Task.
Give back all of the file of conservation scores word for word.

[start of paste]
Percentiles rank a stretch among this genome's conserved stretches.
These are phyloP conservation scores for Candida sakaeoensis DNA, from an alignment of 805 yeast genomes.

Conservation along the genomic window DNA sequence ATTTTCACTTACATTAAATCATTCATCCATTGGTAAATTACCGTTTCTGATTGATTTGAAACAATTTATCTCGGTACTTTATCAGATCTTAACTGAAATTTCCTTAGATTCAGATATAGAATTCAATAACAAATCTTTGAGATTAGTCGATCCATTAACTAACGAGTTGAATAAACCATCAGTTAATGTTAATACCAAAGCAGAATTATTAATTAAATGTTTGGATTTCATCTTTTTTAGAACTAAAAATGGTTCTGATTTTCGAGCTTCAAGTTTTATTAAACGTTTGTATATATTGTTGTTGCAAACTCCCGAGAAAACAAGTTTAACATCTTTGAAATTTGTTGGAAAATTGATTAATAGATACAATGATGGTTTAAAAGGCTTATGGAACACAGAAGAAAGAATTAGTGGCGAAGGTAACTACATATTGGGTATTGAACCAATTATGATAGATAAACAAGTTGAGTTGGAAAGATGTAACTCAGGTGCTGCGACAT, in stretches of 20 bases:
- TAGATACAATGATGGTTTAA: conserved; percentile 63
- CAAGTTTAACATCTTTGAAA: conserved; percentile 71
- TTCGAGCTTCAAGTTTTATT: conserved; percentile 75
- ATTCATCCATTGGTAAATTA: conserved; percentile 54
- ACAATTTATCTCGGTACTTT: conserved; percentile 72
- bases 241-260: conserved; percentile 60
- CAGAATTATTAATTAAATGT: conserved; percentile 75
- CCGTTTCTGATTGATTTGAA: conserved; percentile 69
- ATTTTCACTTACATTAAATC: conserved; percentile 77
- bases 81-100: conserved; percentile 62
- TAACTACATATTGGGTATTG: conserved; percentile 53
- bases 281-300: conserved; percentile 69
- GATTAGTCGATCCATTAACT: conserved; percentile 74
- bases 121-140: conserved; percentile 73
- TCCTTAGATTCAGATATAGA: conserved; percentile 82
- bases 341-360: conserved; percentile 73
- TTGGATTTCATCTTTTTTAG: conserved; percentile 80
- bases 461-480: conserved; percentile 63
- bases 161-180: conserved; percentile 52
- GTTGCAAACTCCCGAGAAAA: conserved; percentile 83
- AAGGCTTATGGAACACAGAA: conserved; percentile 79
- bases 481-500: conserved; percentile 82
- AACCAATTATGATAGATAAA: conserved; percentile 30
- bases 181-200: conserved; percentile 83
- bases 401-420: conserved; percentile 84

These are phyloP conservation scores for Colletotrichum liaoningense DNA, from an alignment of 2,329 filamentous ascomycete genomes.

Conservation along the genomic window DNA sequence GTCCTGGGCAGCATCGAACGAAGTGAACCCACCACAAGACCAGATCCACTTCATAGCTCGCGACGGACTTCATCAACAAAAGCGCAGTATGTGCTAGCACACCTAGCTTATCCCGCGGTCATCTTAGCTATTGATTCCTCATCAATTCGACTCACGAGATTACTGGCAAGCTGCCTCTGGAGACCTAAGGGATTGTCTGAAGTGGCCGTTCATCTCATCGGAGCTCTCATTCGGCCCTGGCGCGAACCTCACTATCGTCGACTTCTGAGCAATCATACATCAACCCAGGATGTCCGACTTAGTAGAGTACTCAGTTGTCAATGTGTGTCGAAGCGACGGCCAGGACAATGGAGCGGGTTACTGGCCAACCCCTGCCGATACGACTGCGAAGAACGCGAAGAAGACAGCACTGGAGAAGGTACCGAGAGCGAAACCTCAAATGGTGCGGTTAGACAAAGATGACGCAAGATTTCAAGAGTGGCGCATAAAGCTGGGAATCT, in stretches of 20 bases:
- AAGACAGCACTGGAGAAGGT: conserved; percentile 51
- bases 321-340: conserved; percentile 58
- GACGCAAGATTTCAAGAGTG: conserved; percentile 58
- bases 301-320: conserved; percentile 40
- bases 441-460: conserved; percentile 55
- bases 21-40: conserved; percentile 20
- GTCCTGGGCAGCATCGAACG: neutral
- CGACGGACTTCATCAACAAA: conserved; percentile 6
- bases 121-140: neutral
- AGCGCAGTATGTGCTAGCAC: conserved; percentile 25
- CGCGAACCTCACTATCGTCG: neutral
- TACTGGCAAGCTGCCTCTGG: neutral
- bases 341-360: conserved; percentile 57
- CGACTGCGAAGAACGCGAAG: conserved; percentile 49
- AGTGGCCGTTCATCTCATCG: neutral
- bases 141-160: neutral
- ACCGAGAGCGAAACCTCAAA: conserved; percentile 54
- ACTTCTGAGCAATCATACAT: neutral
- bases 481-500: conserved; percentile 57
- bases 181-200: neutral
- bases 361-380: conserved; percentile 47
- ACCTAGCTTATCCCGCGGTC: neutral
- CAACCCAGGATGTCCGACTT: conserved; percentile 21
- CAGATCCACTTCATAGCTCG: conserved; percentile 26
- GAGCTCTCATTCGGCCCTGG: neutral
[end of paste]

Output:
Percentiles rank a stretch among this genome's conserved stretches.
These are phyloP conservation scores for Candida sakaeoensis DNA, from an alignment of 805 yeast genomes.

Conservation along the genomic window DNA sequence ATTTTCACTTACATTAAATCATTCATCCATTGGTAAATTACCGTTTCTGATTGATTTGAAACAATTTATCTCGGTACTTTATCAGATCTTAACTGAAATTTCCTTAGATTCAGATATAGAATTCAATAACAAATCTTTGAGATTAGTCGATCCATTAACTAACGAGTTGAATAAACCATCAGTTAATGTTAATACCAAAGCAGAATTATTAATTAAATGTTTGGATTTCATCTTTTTTAGAACTAAAAATGGTTCTGATTTTCGAGCTTCAAGTTTTATTAAACGTTTGTATATATTGTTGTTGCAAACTCCCGAGAAAACAAGTTTAACATCTTTGAAATTTGTTGGAAAATTGATTAATAGATACAATGATGGTTTAAAAGGCTTATGGAACACAGAAGAAAGAATTAGTGGCGAAGGTAACTACATATTGGGTATTGAACCAATTATGATAGATAAACAAGTTGAGTTGGAAAGATGTAACTCAGGTGCTGCGACAT, in stretches of 20 bases:
- TAGATACAATGATGGTTTAA: conserved; percentile 63
- CAAGTTTAACATCTTTGAAA: conserved; percentile 71
- TTCGAGCTTCAAGTTTTATT: conserved; percentile 75
- ATTCATCCATTGGTAAATTA: conserved; percentile 54
- ACAATTTATCTCGGTACTTT: conserved; percentile 72
- bases 241-260: conserved; percentile 60
- CAGAATTATTAATTAAATGT: conserved; percentile 75
- CCGTTTCTGATTGATTTGAA: conserved; percentile 69
- ATTTTCACTTACATTAAATC: conserved; percentile 77
- bases 81-100: conserved; percentile 62
- TAACTACATATTGGGTATTG: conserved; percentile 53
- bases 281-300: conserved; percentile 69
- GATTAGTCGATCCATTAACT: conserved; percentile 74
- bases 121-140: conserved; percentile 73
- TCCTTAGATTCAGATATAGA: conserved; percentile 82
- bases 341-360: conserved; percentile 73
- TTGGATTTCATCTTTTTTAG: conserved; percentile 80
- bases 461-480: conserved; percentile 63
- bases 161-180: conserved; percentile 52
- GTTGCAAACTCCCGAGAAAA: conserved; percentile 83
- AAGGCTTATGGAACACAGAA: conserved; percentile 79
- bases 481-500: conserved; percentile 82
- AACCAATTATGATAGATAAA: conserved; percentile 30
- bases 181-200: conserved; percentile 83
- bases 401-420: conserved; percentile 84

These are phyloP conservation scores for Colletotrichum liaoningense DNA, from an alignment of 2,329 filamentous ascomycete genomes.

Conservation along the genomic window DNA sequence GTCCTGGGCAGCATCGAACGAAGTGAACCCACCACAAGACCAGATCCACTTCATAGCTCGCGACGGACTTCATCAACAAAAGCGCAGTATGTGCTAGCACACCTAGCTTATCCCGCGGTCATCTTAGCTATTGATTCCTCATCAATTCGACTCACGAGATTACTGGCAAGCTGCCTCTGGAGACCTAAGGGATTGTCTGAAGTGGCCGTTCATCTCATCGGAGCTCTCATTCGGCCCTGGCGCGAACCTCACTATCGTCGACTTCTGAGCAATCATACATCAACCCAGGATGTCCGACTTAGTAGAGTACTCAGTTGTCAATGTGTGTCGAAGCGACGGCCAGGACAATGGAGCGGGTTACTGGCCAACCCCTGCCGATACGACTGCGAAGAACGCGAAGAAGACAGCACTGGAGAAGGTACCGAGAGCGAAACCTCAAATGGTGCGGTTAGACAAAGATGACGCAAGATTTCAAGAGTGGCGCATAAAGCTGGGAATCT, in stretches of 20 bases:
- AAGACAGCACTGGAGAAGGT: conserved; percentile 51
- bases 321-340: conserved; percentile 58
- GACGCAAGATTTCAAGAGTG: conserved; percentile 58
- bases 301-320: conserved; percentile 40
- bases 441-460: conserved; percentile 55
- bases 21-40: conserved; percentile 20
- GTCCTGGGCAGCATCGAACG: neutral
- CGACGGACTTCATCAACAAA: conserved; percentile 6
- bases 121-140: neutral
- AGCGCAGTATGTGCTAGCAC: conserved; percentile 25
- CGCGAACCTCACTATCGTCG: neutral
- TACTGGCAAGCTGCCTCTGG: neutral
- bases 341-360: conserved; percentile 57
- CGACTGCGAAGAACGCGAAG: conserved; percentile 49
- AGTGGCCGTTCATCTCATCG: neutral
- bases 141-160: neutral
- ACCGAGAGCGAAACCTCAAA: conserved; percentile 54
- ACTTCTGAGCAATCATACAT: neutral
- bases 481-500: conserved; percentile 57
- bases 181-200: neutral
- bases 361-380: conserved; percentile 47
- ACCTAGCTTATCCCGCGGTC: neutral
- CAACCCAGGATGTCCGACTT: conserved; percentile 21
- CAGATCCACTTCATAGCTCG: conserved; percentile 26
- GAGCTCTCATTCGGCCCTGG: neutral